I love gardening. I don’t know why it has taken me so long to work on the gardens at this house with a purpose. Maybe, it has to do with finally having a real studio space. I tend to have a very obsessive personality. I’m all in on whatever I consider important and tend to lose sight of the other activities that interest me. Plus, this yard needed so much work when we moved in and we left a house we had spent many years working on. I was feeling overwhelmed about starting over. We will have been here 7 years in a couple of weeks, so a little effort to start putting our mark on the house and property is quite overdue.
The bulk of the work I have done in the yard has pertained to putting up the chicken coop and fencing off a yard for them. I have planted some random flowers, but I haven’t put much effort into establishing flowerbeds with any amount of design consideration. We have a lot of large shrubs and trees that the previous owners planted too close to the foundation of the house and I haven’t wanted to mess with that at all. It’s a daunting task since most of them are hollies, but my husband pulled the second one out today, so I suddenly feel like we may be able to get things under control. I will look up old photos of the house and post a walk through of the gardens in a future post.
I have been having to learn to find balance as I return to creative pursuits, but I have been back in the studio several nights this week. I’m feeling much more focused and motivated to make art for the first time in weeks and have made some progress on the color composition for my current commission. You can expect a post about that in the next couple of days on the blog.
Today I found a fourth bird nest in the rose thicket next to our driveway. I think it is a cardinal nest. We have another cardinal nest in a holly behind the back porch that already has 2 hatchlings in it. I have always planted for the birds and pollinators first, which makes for wild and unconventional gardens, but the birds bring me so much joy. I enjoy the pollinators as well and we were seeing honey bees several weeks ago. The butterflies and moths are emerging now as well as various wasps, bumble and carpenter bees, katydids, and garden spiders. Our current bird count in the nests is over 10 that I am aware of – I am too short to see how many are in the wren nest, but it sounds like at least 3 different babies are in there.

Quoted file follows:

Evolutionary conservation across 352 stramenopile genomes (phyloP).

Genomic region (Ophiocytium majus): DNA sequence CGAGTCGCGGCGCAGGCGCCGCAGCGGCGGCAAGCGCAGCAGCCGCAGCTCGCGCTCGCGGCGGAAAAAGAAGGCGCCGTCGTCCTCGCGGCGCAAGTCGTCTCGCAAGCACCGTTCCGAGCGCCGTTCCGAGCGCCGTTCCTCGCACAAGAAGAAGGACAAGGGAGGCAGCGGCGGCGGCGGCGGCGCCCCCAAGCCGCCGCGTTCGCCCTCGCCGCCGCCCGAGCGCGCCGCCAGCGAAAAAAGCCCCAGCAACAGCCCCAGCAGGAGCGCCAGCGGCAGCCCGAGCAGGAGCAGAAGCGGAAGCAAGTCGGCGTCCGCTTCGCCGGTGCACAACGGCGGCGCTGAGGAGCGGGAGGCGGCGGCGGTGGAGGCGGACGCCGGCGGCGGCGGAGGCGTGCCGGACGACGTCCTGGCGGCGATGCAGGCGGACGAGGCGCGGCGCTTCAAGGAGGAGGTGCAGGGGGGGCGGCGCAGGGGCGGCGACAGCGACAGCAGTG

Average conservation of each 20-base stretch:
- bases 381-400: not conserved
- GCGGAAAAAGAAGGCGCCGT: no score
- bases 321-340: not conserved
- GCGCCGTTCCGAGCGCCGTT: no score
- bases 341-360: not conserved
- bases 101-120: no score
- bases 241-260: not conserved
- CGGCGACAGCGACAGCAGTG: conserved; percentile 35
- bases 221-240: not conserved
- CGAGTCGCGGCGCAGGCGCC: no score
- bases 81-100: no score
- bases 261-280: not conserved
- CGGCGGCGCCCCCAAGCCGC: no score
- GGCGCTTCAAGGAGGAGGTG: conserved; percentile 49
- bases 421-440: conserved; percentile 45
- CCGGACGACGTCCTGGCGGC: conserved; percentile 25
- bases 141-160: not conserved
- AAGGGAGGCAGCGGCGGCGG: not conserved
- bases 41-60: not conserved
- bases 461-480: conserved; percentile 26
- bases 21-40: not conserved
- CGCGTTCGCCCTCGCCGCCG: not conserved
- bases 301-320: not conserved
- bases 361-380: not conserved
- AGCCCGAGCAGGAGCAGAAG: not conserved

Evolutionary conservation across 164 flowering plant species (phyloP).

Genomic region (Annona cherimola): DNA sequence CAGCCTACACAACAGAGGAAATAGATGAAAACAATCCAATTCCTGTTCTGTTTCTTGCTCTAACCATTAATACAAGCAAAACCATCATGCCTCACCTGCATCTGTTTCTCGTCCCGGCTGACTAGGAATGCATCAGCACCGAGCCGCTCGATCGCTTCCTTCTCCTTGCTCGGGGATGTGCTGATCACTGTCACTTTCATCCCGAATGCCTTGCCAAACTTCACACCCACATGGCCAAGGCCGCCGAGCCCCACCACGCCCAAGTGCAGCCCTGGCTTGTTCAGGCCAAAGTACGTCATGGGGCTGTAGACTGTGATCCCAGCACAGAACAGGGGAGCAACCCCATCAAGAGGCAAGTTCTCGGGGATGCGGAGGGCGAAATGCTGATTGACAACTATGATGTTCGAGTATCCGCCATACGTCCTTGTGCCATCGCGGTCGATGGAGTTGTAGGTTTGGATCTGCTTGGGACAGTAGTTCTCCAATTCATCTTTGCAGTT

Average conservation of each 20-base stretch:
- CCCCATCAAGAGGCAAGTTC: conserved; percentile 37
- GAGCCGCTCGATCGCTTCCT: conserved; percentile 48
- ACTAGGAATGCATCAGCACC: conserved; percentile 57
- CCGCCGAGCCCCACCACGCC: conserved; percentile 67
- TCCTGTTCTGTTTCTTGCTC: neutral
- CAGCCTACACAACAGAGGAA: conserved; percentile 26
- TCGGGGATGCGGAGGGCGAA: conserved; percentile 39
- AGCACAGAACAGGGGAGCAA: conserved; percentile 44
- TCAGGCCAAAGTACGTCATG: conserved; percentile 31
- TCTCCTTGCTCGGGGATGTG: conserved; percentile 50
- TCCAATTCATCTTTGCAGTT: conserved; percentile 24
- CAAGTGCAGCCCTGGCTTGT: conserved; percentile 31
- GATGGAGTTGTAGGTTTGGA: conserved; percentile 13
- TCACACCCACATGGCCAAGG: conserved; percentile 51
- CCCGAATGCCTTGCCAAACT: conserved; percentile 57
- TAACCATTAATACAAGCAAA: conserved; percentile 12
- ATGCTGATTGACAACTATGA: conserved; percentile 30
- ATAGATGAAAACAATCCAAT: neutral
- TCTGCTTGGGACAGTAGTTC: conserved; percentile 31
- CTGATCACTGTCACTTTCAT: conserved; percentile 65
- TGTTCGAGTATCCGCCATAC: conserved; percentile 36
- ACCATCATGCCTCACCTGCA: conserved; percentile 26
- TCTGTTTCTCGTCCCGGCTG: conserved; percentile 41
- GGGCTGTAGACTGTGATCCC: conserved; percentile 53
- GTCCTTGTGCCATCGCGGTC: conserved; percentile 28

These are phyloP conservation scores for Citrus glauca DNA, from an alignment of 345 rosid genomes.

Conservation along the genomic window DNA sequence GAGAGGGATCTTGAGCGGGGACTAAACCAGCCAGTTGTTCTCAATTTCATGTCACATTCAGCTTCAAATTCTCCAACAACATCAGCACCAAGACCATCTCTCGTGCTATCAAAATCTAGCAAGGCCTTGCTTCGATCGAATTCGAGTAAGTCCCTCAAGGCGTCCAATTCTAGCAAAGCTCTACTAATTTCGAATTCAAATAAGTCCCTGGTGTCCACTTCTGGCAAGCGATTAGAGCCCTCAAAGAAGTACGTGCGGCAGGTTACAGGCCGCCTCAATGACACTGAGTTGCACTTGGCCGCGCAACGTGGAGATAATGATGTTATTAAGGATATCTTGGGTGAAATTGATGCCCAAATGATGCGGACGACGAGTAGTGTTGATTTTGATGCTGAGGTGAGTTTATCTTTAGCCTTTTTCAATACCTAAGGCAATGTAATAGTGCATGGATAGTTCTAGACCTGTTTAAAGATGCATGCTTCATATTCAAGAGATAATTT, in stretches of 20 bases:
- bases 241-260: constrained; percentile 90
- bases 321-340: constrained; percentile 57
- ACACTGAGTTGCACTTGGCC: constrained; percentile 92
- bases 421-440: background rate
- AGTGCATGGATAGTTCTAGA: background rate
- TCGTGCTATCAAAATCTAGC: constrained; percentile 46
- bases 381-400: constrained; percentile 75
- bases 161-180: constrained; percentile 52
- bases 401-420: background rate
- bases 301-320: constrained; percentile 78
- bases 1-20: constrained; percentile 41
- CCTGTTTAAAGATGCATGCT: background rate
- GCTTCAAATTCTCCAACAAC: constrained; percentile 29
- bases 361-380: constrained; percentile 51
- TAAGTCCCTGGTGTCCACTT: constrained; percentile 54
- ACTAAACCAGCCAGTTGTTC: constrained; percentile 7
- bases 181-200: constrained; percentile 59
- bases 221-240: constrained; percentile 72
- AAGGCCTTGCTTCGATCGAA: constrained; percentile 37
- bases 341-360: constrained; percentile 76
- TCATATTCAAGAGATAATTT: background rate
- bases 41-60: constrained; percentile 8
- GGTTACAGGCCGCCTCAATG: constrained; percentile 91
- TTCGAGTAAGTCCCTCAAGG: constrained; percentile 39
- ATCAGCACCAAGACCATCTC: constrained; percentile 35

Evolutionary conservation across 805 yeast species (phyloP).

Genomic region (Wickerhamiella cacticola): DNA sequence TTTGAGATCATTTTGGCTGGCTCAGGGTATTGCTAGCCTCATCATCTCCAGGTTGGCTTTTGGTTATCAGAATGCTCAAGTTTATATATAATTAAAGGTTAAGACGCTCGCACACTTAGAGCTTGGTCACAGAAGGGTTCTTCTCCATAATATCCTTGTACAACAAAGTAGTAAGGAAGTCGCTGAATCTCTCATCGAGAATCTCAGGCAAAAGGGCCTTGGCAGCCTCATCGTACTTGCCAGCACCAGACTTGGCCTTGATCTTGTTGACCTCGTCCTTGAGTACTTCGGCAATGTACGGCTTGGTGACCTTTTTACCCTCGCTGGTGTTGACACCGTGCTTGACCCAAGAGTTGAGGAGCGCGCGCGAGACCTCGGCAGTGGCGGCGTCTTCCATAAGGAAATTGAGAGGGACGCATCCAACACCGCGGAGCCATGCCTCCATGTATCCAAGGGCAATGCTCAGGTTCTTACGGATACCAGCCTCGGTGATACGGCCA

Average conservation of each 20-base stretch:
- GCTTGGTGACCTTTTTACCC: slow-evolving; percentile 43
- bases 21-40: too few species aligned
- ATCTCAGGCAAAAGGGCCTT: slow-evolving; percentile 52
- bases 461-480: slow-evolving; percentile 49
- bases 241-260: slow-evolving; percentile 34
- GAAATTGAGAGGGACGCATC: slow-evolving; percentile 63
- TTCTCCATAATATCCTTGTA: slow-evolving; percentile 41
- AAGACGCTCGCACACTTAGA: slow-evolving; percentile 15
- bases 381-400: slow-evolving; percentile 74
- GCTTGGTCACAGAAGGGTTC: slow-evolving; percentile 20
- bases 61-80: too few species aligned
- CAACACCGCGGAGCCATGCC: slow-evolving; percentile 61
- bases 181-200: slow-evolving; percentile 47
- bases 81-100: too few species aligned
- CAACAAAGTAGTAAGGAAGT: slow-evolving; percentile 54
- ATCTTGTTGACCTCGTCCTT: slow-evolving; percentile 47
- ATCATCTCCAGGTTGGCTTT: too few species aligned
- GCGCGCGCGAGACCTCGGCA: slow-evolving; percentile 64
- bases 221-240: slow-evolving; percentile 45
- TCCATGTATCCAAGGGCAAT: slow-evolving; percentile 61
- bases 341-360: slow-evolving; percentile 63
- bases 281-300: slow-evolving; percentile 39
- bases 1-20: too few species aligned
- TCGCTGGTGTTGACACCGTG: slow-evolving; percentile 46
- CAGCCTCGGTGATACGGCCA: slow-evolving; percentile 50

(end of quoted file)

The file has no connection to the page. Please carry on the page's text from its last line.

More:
Before I finished for the day, I cut a large fig branch that was on the ground and split it up to attempt propagating new trees. I put two of the cuttings directly in the ground, inside the chicken yard that I have fenced off for growing fodder. I will write about both of those projects separately and at length because friends have been asking me to put down my gardening methods and I realized I’m well on my way to what is currently considered homesteading, although I have managed much larger projects for small businesses and schools in the past.
Everything is in disarray at the moment as I try to get all of the time sensitive projects taken care of and new plants and seedlings established. It won’t look like a junkyard much longer, but it also won’t be pretty for a couple of years. The first concern with any of the flowers and edibles is protecting them from the deer, and that usually requires using ugly fence or other barriers to protect them. I’m also starting a lot of things in pots this year because I don’t have time to build more raised beds until next year.
I will close this lengthy post with some recent photos of the girls, including my new Tea With Chickens ritual that I indulge in on the days when my back is not up for gardening. Thank you for sticking with me to the end.